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Unshackled Ugandan women will develop the country

Ikebesi Omoding

Unshackled Ugandan women will develop the country

Now there are a handful of women at the very top


This years’ United Nations International Women’s Day has been marked with a greater deal of fanfare than most. It has given a lot of meaning to the UN’s Plan of Action that was sanctioned in Beijing 20 years ago. There is something to be gathered from this.

Gone are the days when the only women, politicians are fond of song and dance about improving the livelihood of the people and getting the country to a middle class level of affluence and little has been done to get agriculture to perform to the level that would give a take-off leverage to achieve that. And the moment one would think about that, they would have to think about improving the lot of the 80 percent of the people that are at the center of this effort – which has not been done to any appreciable point.

A country like the United States has only five percent of its population involved in agriculture and yet one can say that the US feeds the world – or at least, most of the developing countries. Thus, if the rural women of Uganda were given the empowerment necessary for this kind of development, it would make the men to take it easy, if they were not to get embarrassed as a result of exploitative idleness.

So, talking about the top women in public life in Uganda, the reference is often that, having women in these positions ensures transparency, accountability and no corruption. It is arguable that as they are novices in these positions they are still learning the ropes and that they still have a measure of morality from the backgrounds they have arisen. But as they get steeped in politics they get will dirtied.

In the 1960s there was a common motto that: “Black is Beautiful”, but a wag sometime later added that: “Black is Also Ugly, Damn It”. The reasoning here was that the situation was not all that rosy. This can be used to deduce that the same kind of dirt can easily infiltrate the same women that we now heap accolades on; and then the women can be as, or even, more destructive than their male counterparts.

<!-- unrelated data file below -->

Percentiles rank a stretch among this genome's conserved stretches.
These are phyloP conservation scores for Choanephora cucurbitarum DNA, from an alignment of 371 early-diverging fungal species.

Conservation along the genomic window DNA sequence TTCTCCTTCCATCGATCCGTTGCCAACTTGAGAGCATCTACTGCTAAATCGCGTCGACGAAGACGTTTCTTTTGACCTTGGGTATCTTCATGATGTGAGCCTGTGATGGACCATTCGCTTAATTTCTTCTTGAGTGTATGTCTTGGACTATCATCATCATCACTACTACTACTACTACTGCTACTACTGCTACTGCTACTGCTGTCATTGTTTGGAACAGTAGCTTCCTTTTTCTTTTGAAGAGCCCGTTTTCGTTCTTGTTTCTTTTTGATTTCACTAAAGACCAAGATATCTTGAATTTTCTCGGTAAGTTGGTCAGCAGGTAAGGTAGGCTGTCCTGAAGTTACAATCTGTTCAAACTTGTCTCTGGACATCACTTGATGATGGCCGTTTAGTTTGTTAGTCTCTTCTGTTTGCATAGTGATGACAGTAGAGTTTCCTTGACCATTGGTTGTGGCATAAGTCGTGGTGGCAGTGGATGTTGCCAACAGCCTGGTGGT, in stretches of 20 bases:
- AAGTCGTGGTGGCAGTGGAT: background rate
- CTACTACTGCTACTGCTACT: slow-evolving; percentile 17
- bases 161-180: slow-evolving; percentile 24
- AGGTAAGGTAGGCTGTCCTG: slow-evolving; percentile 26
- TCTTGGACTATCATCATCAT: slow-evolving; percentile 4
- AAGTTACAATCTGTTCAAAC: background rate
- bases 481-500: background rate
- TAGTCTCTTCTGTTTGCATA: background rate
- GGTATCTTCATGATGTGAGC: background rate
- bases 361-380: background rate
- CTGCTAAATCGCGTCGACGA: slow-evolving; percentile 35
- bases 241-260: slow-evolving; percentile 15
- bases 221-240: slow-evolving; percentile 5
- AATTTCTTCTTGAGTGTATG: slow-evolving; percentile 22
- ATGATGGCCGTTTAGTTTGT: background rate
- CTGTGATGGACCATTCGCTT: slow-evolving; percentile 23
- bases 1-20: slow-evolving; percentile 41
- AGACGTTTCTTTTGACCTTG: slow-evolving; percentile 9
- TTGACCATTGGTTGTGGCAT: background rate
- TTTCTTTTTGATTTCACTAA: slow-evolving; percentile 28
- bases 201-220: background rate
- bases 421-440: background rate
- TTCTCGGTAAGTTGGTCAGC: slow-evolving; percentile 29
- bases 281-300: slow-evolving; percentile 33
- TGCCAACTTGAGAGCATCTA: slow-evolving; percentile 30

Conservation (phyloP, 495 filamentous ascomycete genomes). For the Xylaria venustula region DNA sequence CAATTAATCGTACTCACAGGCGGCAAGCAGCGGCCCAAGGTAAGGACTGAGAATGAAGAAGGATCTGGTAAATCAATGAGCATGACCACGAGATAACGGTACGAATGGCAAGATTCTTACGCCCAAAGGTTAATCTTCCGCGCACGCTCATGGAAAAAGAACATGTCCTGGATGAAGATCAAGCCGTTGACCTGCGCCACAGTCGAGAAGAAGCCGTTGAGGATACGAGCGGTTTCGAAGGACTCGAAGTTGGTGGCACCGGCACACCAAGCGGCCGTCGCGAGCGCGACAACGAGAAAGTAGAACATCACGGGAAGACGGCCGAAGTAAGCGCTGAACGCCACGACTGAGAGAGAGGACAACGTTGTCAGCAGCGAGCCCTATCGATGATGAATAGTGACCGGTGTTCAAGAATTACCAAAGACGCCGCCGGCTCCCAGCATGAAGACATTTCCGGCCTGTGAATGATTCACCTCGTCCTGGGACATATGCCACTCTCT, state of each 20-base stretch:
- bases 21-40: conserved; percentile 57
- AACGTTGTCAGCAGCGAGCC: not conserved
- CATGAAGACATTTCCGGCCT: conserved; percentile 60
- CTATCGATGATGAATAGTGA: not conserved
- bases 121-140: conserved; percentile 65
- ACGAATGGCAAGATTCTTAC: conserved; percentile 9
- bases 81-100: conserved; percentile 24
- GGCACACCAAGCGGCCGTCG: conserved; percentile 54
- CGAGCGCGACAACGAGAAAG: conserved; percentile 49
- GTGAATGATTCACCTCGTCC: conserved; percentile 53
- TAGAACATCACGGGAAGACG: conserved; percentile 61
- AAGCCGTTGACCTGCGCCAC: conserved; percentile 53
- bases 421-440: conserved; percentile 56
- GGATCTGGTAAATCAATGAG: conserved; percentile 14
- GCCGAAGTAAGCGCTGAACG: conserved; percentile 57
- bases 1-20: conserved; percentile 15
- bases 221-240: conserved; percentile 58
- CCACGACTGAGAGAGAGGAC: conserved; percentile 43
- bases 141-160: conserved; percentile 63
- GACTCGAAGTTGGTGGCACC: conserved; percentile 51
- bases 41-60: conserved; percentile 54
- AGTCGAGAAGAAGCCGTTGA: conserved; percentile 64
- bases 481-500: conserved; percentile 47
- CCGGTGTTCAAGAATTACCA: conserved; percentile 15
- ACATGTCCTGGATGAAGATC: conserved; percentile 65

Examples are not very far to get from Africa, itself. Two weeks ago Simone Gbagbo, the wife of former Ivorian president Laurent Gbagbo, was sentenced to 20 years in prison for heinous crimes she committed in defence of her husband, when he refused to hand over power after having been defeated in the elections. As First Lady, she is credited for having organized a militia of murderous youth who were responsible for killing up to 4,000 people. This is apart from the corruptly amassing of wealth that she did.

In her heyday, Lucy Kibaki, was the doom of many Kenyans. She even went to an extent of hitting a newsman who had the cheek to ask her a question she did not like – and she got away with it. This apart from embarrassing escapades she went on in limiting Mwai Kibaki’s fatherhood to only the children she had produced.

There is a lot to be said of today’s first ladies of Africa. For the sake of avoiding sub judice, it is difficult to name names. But some of these women have been implicated in all kinds of criminal activities, ranging from murders to property grabbing; this has been done as their husbands looked on, most likely with approval. And they have the gall to blame their accusers when the things get out of hand. But this is not to detract from the fact that women in Uganda have a greater deal of potential in development than their male counterparts.                                                                                                                            



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Ikebesi Omoding is the acclaimed author of a weekly column titled: From the Outside Looking In

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